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Dumb and Dumber for the art-house crowd 

Dumb and Dumber for the art-house crowd

Imagine Of Mice and Men if George and Lenny were both boobs, The Odd Couple if Felix and Oscar were Norwegian, or Dumb and Dumber without the scatological humor, and you'll most likely conjure up Elling, one of the overlooked nominees for Best Foreign Language Film in the most recent Oscar race (all the attention went to Amélie and eventual winner No Man's Land). Yeah, it's a comedy about a couple of mentally challenged guys, but it manages to be funny without being exploitive or preaching the upbeat Forrest Gump message that, no matter how damaged we seem to be on the outside, we're all the same on the inside (in my case, guts, black stuff, and about 50 Slim Jims).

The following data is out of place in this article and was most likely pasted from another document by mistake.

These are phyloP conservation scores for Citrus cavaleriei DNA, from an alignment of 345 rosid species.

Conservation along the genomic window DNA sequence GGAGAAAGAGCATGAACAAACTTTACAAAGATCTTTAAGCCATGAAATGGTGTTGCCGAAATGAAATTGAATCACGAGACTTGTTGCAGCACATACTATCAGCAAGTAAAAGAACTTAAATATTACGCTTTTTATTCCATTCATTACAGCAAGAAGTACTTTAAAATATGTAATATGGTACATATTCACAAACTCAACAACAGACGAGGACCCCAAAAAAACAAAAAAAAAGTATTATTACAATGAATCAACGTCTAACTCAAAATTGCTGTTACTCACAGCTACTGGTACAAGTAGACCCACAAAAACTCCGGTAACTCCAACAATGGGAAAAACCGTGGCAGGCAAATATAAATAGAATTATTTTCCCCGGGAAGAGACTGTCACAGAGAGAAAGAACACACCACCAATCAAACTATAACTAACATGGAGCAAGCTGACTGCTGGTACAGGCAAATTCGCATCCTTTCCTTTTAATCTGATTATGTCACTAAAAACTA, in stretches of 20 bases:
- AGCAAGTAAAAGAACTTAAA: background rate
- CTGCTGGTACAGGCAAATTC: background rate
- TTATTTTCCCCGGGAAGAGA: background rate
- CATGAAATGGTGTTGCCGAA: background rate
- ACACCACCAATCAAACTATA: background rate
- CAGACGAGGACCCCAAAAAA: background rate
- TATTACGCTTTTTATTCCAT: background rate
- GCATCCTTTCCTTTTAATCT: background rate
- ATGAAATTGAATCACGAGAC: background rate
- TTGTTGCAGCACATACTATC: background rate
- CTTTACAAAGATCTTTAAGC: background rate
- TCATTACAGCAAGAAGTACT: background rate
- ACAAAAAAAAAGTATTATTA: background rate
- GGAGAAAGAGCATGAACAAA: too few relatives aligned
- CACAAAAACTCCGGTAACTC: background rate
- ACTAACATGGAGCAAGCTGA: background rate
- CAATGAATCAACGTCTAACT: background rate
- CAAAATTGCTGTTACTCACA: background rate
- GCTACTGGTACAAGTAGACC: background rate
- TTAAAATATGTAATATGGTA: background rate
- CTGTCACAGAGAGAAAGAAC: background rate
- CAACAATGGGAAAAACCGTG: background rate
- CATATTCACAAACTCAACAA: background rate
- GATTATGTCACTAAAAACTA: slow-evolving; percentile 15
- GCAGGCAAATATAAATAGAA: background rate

Based on a play adapted from a popular Ingvar Ambjørnsen book, Elling opens with the diminutive title character (Per Christian Ellefsen), a 40-something mama's boy, being sent to the nuthouse when his mother dies. He's assigned to live with the hulking, Gerard Depardieu look-alike Kjell Bjarne (Sven Nordin), a man of similar age who's obsessed with both food and women, although he's a virgin.

            Two years later, and without much explanation, Elling and Kjell Bjarne get their own apartment in Oslo. It's kind of a halfway house, with social worker Frank Åsli (Jørgen Langhelle) occasionally checking in on the duo to make sure they haven't burned the place down. Elling and Kjell Bjarne are very apprehensive about the whole living-on-their-own thing, as they were much happier within the safe confines of their psych ward. The situation is made worse, at least in their eyes, by Frank, who insists they do things like learn to use the phone and, occasionally, even leave the apartment to get groceries.